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The Resurgence of Voice in Customer Service

Rick McfarlandTo paraphrase Mark Twain, “Rumors of voice’s death have been greatly exaggerated.”

Despite heavy development dollars invested to expand and enhance the customer user experience in online and mobile app channels – and to encourage customers to use those vehicles, since they are generally more efficient for the business – voice is very much alive. In fact, it’s growing stronger, with businesses seeing an interesting rise in inbound call volume in customer service.

This counterintuitive upsurge of the voice channel comes at a curious time, because conventional wisdom proposed that as Web and mobile app use steadily gained popularity, they would become the dominant sales and customer-service communication channels, leading to a drop in voice calls. While this may have been true at first, it now appears to have been just a blip in the charts. The fact is, with the ever-present smartphone always at our side, customers are not only still making calls to solve their sales and service needs, they are doing so with growing frequency. This is particularly true in the service arena, where customer needs aren’t as cut and dry as purchasing a product.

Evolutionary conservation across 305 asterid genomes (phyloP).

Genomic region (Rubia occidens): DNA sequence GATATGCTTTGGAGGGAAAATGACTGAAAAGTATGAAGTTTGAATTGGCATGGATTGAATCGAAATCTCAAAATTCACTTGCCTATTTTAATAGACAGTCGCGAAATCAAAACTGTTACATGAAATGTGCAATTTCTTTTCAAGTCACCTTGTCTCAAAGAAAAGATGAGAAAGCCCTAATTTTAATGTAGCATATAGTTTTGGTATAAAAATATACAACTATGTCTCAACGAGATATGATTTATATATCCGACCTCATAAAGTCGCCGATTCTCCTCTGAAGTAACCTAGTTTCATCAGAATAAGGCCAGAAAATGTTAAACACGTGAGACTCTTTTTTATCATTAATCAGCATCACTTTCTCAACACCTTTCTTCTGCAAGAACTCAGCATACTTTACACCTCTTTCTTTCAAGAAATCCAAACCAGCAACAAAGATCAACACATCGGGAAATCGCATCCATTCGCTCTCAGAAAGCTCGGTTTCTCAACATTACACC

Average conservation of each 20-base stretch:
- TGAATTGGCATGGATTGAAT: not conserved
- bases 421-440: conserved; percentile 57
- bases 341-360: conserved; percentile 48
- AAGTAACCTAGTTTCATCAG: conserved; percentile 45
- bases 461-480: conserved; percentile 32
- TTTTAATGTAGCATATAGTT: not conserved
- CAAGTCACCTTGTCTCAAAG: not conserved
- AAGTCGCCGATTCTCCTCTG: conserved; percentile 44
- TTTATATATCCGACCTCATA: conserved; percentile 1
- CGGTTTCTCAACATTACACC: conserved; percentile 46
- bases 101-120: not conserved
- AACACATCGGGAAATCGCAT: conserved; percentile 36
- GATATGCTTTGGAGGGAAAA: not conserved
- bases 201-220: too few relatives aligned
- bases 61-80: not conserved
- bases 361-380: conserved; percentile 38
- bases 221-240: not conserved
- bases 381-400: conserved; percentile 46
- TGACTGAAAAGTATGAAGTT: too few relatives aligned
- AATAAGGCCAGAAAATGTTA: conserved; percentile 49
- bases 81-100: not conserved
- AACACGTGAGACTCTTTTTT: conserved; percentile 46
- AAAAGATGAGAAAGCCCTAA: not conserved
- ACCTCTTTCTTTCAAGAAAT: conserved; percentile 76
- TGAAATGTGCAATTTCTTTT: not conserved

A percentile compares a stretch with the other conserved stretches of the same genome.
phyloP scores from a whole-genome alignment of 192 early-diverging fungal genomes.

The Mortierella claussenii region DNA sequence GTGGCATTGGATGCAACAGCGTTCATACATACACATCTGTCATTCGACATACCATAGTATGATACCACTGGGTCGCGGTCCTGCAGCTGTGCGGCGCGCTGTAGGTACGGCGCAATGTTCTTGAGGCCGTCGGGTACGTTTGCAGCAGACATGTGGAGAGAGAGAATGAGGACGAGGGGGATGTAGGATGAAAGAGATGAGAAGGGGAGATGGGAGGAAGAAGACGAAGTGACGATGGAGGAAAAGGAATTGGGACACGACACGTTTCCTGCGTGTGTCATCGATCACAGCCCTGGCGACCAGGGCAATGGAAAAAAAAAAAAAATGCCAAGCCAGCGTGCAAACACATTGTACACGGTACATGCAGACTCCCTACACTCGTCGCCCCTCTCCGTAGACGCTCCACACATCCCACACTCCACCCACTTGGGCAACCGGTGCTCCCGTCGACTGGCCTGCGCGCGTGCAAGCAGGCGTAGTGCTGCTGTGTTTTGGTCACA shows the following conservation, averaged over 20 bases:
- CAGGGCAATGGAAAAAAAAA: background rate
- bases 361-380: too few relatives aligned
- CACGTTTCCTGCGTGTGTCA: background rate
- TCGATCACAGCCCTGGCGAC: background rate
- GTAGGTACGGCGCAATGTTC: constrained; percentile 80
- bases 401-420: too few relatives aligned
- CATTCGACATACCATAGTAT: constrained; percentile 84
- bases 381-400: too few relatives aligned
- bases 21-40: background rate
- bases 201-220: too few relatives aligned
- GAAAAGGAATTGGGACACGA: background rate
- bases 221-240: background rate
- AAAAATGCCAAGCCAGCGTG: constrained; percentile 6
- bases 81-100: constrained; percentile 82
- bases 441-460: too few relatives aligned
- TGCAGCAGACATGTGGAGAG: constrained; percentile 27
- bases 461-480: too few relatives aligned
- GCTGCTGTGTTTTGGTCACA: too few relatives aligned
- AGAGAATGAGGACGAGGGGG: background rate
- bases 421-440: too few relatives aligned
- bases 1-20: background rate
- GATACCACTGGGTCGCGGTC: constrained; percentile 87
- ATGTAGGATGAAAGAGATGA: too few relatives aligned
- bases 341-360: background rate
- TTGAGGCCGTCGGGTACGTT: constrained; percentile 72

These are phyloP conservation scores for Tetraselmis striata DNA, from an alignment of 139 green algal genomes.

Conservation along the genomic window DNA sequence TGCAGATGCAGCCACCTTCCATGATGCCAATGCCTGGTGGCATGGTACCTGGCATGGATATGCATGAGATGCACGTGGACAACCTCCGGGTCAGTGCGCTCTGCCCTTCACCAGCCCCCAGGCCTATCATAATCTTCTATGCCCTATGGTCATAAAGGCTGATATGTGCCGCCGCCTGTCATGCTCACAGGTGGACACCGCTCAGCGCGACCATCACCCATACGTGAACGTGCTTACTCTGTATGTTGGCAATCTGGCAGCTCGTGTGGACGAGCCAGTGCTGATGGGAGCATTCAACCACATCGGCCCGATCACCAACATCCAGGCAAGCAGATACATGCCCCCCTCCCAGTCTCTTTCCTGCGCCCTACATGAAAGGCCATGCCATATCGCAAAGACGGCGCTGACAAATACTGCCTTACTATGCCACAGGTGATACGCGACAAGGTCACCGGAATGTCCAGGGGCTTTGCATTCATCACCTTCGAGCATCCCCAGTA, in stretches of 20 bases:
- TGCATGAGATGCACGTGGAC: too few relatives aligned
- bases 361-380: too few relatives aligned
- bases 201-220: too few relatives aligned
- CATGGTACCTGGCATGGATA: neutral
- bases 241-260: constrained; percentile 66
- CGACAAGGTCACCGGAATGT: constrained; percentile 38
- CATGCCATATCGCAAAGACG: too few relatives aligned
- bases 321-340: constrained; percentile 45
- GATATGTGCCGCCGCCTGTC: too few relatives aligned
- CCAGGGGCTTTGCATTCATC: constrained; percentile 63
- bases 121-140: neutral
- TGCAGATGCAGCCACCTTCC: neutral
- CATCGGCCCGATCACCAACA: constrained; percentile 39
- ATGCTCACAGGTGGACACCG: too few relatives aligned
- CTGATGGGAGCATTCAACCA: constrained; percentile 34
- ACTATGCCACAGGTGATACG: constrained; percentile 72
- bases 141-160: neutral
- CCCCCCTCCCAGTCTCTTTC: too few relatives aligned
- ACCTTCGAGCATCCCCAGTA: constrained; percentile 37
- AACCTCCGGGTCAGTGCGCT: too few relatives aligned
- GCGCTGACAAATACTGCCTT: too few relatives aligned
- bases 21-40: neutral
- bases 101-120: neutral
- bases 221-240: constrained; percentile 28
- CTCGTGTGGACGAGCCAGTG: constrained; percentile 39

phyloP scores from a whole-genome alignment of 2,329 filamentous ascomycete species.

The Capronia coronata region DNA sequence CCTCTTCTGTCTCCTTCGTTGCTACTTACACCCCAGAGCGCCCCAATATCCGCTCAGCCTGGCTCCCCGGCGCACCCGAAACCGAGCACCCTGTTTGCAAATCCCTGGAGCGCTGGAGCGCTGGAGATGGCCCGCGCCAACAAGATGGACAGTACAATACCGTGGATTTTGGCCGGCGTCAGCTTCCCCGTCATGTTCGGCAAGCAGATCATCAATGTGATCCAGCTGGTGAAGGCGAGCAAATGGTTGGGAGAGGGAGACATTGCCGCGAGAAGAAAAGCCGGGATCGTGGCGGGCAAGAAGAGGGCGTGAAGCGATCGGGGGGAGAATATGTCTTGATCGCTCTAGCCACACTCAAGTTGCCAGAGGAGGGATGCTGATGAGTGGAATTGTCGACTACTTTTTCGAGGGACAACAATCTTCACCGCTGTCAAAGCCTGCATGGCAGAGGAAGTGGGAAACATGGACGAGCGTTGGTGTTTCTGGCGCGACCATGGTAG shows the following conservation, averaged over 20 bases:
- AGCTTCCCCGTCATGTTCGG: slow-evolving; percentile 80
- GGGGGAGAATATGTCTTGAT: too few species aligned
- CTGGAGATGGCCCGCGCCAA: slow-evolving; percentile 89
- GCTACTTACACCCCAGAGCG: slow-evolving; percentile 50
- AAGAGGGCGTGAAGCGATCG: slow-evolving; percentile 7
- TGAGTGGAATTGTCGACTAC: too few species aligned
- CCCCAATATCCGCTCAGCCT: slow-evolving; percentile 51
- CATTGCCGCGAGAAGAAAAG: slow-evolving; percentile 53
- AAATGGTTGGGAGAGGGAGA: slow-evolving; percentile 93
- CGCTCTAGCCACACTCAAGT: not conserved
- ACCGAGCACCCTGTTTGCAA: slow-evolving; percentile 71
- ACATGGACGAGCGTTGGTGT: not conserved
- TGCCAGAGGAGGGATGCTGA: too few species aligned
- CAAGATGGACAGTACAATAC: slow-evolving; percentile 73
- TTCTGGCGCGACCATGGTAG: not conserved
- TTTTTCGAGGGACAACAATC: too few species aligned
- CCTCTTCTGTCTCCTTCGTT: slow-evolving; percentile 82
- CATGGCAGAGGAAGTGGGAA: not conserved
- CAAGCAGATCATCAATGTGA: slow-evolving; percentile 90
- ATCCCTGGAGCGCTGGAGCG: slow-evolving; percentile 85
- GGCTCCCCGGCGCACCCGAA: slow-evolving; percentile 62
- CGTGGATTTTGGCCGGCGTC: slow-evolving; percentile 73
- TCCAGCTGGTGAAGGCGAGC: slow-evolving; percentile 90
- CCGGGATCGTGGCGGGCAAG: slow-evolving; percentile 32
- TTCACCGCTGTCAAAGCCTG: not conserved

Yes many companies have forsaken the voice channel – plus related tools – in their development pipelines. Have we gotten to the point of provoking customer dissatisfaction?

With inbound call volume rising, this has become an essential question for businesses and the partners who support them.

Automation Has Limits

What’s the main reason for the resurgence in voice? It’s a question of inherent service limitations in alternate models.